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Prehistoric Vegeculture and Social Life in Island Southeast Asia and Melanesia

Denham, Tim; Barton, Huw

Description

Does it make sense to understand the prehistory, history and present-day patterns of life in Southeast Asia in terms of a distinction between two ways of life: "farming" and "foraging"? This is the central question addressed by the anthropologists and archaeologists contributing to this volume. Inherent within the question "Why Cultivate?" are people's relationships with the physical world: are they primarily to do with subsistence and economics or with social and/or cultural forces? The...[Show more]

dc.contributor.authorDenham, Tim
dc.contributor.authorBarton, Huw
dc.contributor.editorBarker, G. J
dc.contributor.editorJanowski, M
dc.date.accessioned2022-05-16T04:08:38Z
dc.identifier.isbn9781902937588
dc.identifier.urihttp://hdl.handle.net/1885/265424
dc.description.abstractDoes it make sense to understand the prehistory, history and present-day patterns of life in Southeast Asia in terms of a distinction between two ways of life: "farming" and "foraging"? This is the central question addressed by the anthropologists and archaeologists contributing to this volume. Inherent within the question "Why Cultivate?" are people's relationships with the physical world: are they primarily to do with subsistence and economics or with social and/or cultural forces? The answers given by the contributors are complex. On a practical level they argue that there is a continuum rather than a sharp break between different levels of management of the environment, but rice-growing usually represents a profound break in people's relations to their cultural and symbolic landscapes. An associated point made by the archaeologists is that the "deep histories" of foraging-farming lifeways that are emerging in this region sit uncomfortably with the theory that foraging was replaced by farming in the mid Holocene as a result of a migration of Austronesian-speaking Neolithic farmers from southern China and Taiwan.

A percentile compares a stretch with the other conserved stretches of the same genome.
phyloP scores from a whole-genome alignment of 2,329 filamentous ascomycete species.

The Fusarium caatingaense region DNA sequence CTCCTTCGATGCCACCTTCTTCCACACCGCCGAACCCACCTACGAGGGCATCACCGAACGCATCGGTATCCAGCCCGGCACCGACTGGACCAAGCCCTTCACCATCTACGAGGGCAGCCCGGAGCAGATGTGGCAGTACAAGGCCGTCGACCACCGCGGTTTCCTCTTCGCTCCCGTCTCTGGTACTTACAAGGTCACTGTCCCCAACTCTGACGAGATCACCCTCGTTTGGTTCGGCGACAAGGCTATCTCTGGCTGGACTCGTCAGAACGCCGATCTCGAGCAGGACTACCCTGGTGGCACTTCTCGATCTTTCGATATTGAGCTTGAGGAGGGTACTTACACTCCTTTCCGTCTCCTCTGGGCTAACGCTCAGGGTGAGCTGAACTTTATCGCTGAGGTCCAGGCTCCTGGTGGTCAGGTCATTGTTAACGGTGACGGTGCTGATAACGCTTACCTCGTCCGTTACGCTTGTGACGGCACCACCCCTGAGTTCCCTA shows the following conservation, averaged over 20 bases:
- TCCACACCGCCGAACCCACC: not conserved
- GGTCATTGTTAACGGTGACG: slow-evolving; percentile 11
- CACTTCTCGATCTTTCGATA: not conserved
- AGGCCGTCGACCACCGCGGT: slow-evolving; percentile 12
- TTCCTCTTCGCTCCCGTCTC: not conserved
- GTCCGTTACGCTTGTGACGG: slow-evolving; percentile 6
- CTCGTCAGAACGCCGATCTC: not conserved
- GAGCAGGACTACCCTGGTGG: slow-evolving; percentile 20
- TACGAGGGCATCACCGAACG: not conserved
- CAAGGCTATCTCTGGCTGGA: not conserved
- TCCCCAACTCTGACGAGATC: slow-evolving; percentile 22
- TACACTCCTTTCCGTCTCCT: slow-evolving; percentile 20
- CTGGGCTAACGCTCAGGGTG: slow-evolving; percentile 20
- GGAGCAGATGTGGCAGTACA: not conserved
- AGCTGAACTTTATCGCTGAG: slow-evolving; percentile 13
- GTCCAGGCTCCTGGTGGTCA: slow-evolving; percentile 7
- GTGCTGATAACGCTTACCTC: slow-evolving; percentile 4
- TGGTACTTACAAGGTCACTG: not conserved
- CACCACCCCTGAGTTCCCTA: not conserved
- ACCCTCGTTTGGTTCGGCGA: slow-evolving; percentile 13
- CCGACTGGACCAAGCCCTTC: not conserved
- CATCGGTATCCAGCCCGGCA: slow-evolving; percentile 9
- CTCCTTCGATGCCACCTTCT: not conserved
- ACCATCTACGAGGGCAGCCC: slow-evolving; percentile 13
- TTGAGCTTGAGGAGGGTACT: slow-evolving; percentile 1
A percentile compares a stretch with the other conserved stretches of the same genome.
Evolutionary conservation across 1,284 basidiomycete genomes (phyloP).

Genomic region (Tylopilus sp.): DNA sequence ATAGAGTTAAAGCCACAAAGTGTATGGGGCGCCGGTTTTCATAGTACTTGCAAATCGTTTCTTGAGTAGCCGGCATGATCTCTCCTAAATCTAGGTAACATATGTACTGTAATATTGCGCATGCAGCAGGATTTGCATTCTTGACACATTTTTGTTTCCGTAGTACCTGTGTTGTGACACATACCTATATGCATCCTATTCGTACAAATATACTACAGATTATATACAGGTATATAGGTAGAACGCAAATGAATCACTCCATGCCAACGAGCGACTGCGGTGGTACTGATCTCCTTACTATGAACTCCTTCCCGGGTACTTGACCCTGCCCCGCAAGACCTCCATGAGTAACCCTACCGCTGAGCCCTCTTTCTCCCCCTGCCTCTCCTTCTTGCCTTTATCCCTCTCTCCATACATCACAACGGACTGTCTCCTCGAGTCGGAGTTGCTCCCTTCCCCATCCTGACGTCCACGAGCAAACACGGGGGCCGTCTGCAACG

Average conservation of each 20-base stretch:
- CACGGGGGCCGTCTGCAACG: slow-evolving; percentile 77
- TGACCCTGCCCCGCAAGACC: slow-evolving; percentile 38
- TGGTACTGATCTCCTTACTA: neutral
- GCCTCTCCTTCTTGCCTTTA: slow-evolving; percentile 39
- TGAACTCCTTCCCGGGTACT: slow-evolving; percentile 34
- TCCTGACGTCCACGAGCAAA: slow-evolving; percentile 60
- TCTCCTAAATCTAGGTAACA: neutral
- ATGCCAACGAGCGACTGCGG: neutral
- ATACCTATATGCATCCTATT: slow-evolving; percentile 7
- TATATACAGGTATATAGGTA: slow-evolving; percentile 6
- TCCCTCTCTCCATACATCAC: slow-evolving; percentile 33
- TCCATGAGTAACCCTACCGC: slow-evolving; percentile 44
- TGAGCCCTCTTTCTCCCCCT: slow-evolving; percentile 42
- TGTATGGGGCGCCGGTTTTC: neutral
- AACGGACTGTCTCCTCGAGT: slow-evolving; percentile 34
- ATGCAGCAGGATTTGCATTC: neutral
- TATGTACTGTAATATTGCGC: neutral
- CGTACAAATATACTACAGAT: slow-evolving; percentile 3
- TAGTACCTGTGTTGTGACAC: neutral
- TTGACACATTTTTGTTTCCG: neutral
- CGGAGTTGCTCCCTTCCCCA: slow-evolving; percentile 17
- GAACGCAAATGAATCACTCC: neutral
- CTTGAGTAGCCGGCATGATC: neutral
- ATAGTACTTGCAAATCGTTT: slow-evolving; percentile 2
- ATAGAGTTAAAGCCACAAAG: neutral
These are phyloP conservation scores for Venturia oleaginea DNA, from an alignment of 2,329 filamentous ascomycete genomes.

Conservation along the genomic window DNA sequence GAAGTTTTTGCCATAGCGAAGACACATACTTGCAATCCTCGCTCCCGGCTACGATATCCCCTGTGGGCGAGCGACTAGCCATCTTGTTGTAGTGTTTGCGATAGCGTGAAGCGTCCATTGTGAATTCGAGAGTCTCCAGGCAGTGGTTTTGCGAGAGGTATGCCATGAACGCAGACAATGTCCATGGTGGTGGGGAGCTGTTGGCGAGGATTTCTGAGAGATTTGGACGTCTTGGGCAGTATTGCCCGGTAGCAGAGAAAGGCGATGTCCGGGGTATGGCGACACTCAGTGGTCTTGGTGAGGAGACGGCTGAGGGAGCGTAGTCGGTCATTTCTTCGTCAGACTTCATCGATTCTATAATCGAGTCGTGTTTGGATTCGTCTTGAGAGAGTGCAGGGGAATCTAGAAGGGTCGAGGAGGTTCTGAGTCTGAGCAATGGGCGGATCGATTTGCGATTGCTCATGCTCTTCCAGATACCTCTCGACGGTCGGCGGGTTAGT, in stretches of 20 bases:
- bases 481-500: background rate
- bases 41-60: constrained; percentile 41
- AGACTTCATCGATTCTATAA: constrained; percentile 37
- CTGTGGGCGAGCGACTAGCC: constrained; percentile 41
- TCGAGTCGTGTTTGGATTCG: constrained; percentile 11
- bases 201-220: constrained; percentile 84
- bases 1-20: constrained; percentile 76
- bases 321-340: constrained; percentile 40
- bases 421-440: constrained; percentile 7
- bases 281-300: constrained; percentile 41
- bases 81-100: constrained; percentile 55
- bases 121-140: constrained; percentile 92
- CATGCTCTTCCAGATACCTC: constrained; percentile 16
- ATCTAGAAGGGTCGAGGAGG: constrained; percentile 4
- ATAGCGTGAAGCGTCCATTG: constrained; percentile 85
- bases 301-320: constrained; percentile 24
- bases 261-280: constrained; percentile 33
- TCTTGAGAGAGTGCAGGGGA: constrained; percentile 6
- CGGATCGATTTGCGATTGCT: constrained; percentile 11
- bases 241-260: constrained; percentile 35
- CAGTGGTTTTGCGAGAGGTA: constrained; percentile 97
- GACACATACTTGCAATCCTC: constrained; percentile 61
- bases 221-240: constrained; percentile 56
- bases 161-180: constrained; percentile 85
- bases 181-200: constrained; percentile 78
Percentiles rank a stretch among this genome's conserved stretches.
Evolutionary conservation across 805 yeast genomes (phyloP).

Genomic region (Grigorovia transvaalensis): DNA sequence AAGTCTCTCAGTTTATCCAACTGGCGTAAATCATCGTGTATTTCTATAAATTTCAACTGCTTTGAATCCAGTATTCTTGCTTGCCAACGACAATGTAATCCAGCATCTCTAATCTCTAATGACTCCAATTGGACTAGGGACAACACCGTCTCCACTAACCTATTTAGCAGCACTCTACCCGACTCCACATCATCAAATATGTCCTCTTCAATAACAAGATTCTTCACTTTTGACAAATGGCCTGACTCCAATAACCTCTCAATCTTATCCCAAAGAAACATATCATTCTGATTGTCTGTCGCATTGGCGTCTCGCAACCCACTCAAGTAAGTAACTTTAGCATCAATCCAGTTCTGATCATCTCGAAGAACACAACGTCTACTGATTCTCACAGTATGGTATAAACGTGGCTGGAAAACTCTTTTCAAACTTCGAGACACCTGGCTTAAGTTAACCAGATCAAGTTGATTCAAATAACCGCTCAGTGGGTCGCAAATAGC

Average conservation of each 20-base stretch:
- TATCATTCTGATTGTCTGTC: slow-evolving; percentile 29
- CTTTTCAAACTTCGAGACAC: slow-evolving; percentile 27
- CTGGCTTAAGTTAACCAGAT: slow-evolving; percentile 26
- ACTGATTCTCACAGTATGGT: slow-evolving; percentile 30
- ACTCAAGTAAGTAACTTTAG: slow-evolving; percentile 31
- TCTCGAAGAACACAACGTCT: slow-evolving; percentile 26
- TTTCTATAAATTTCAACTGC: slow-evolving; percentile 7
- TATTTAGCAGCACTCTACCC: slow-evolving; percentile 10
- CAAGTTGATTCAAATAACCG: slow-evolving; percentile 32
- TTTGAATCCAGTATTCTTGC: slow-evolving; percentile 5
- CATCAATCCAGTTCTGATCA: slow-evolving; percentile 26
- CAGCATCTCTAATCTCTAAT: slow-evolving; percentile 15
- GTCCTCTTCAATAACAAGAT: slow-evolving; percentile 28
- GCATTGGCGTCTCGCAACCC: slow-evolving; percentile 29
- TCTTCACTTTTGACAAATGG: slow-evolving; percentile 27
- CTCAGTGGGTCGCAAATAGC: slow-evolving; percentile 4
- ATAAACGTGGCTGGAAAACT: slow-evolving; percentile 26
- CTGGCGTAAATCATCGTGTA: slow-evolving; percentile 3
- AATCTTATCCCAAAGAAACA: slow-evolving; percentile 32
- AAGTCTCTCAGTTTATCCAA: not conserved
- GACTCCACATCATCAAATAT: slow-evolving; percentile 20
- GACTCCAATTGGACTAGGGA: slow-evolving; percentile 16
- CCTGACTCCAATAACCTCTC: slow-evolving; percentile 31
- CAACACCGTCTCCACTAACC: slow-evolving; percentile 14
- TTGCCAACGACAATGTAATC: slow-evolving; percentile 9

dc.description.sponsorshipHB was funded by a Wellcome Trust Award during the writing of this paper and TD by the Australian Research Council and Monash Research Fellowships. We would like to thank: Kara Valle and Phil Scamp for drafting the figures; John Muke for his thoughts on the correspondences between vegeculture and social practices among peoples of the Wahgi valley of Papua New Guinea; Robin Torrence, Neil Christie, and Leslie McFadyen for comments on earlier drafts; and Graeme Barker and Jean Kennedy for their thoughtful reviews.
dc.format.mimetypeapplication/pdf
dc.language.isoen_AU
dc.publisherMcDonald Institute for Archaeological Research
dc.relation.ispartofWhy cultivate?: anthropological and archaeological approaches to foraging-farming transitions in Southeast Asia
dc.relation.isversionof1 Edition
dc.rights© 2011 The authors
dc.titlePrehistoric Vegeculture and Social Life in Island Southeast Asia and Melanesia
dc.typeBook chapter
local.description.notesImported from ARIES
dc.date.issued2011
local.identifier.absfor210106 - Archaeology of New Guinea and Pacific Islands (excl. New Zealand)
local.identifier.ariespublicationu4326120xPUB629
local.publisher.urlhttps://www.oxbowbooks.com/
local.type.statusMetadata only
local.contributor.affiliationDenham, Tim, College of Arts and Social Sciences, ANU
local.contributor.affiliationBarton, Huw, University of Leicester
local.description.embargo2099-12-31
local.bibliographicCitation.startpage17
local.bibliographicCitation.lastpage25
local.identifier.absseo970121 - Expanding Knowledge in History and Archaeology
dc.date.updated2020-12-27T07:30:46Z
local.bibliographicCitation.placeofpublicationUnited Kingdom
CollectionsANU Research Publications

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